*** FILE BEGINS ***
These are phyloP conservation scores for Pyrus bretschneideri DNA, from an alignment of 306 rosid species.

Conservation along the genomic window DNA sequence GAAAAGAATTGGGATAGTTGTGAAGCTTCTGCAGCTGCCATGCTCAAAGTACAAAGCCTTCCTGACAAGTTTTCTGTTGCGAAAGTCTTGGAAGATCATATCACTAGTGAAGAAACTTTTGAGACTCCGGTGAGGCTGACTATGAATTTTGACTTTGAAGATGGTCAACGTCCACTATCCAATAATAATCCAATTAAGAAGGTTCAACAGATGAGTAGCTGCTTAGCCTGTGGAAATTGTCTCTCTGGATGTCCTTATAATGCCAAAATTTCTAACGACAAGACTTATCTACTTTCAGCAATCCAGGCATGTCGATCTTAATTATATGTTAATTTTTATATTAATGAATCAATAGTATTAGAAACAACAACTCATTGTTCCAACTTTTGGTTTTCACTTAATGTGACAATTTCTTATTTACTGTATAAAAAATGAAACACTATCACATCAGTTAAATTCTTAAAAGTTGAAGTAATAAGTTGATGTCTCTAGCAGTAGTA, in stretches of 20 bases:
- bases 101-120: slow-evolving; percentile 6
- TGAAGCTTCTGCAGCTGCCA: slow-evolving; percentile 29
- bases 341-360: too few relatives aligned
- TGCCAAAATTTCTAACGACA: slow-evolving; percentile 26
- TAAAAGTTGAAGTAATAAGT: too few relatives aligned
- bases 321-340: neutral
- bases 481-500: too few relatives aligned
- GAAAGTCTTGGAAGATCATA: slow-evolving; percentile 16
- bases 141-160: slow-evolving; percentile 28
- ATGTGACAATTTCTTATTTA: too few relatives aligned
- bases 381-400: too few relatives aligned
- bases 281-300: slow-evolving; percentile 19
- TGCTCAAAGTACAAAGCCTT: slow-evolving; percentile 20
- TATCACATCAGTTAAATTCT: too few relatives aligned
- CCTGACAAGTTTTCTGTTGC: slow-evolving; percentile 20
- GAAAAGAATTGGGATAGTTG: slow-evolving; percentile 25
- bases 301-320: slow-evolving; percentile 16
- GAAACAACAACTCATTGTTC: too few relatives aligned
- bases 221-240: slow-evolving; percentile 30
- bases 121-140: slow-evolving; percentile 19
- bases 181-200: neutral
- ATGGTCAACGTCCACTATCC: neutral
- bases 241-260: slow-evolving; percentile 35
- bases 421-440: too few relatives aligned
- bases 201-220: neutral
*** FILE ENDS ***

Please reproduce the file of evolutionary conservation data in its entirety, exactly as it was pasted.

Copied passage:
These are phyloP conservation scores for Pyrus bretschneideri DNA, from an alignment of 306 rosid species.

Conservation along the genomic window DNA sequence GAAAAGAATTGGGATAGTTGTGAAGCTTCTGCAGCTGCCATGCTCAAAGTACAAAGCCTTCCTGACAAGTTTTCTGTTGCGAAAGTCTTGGAAGATCATATCACTAGTGAAGAAACTTTTGAGACTCCGGTGAGGCTGACTATGAATTTTGACTTTGAAGATGGTCAACGTCCACTATCCAATAATAATCCAATTAAGAAGGTTCAACAGATGAGTAGCTGCTTAGCCTGTGGAAATTGTCTCTCTGGATGTCCTTATAATGCCAAAATTTCTAACGACAAGACTTATCTACTTTCAGCAATCCAGGCATGTCGATCTTAATTATATGTTAATTTTTATATTAATGAATCAATAGTATTAGAAACAACAACTCATTGTTCCAACTTTTGGTTTTCACTTAATGTGACAATTTCTTATTTACTGTATAAAAAATGAAACACTATCACATCAGTTAAATTCTTAAAAGTTGAAGTAATAAGTTGATGTCTCTAGCAGTAGTA, in stretches of 20 bases:
- bases 101-120: slow-evolving; percentile 6
- TGAAGCTTCTGCAGCTGCCA: slow-evolving; percentile 29
- bases 341-360: too few relatives aligned
- TGCCAAAATTTCTAACGACA: slow-evolving; percentile 26
- TAAAAGTTGAAGTAATAAGT: too few relatives aligned
- bases 321-340: neutral
- bases 481-500: too few relatives aligned
- GAAAGTCTTGGAAGATCATA: slow-evolving; percentile 16
- bases 141-160: slow-evolving; percentile 28
- ATGTGACAATTTCTTATTTA: too few relatives aligned
- bases 381-400: too few relatives aligned
- bases 281-300: slow-evolving; percentile 19
- TGCTCAAAGTACAAAGCCTT: slow-evolving; percentile 20
- TATCACATCAGTTAAATTCT: too few relatives aligned
- CCTGACAAGTTTTCTGTTGC: slow-evolving; percentile 20
- GAAAAGAATTGGGATAGTTG: slow-evolving; percentile 25
- bases 301-320: slow-evolving; percentile 16
- GAAACAACAACTCATTGTTC: too few relatives aligned
- bases 221-240: slow-evolving; percentile 30
- bases 121-140: slow-evolving; percentile 19
- bases 181-200: neutral
- ATGGTCAACGTCCACTATCC: neutral
- bases 241-260: slow-evolving; percentile 35
- bases 421-440: too few relatives aligned
- bases 201-220: neutral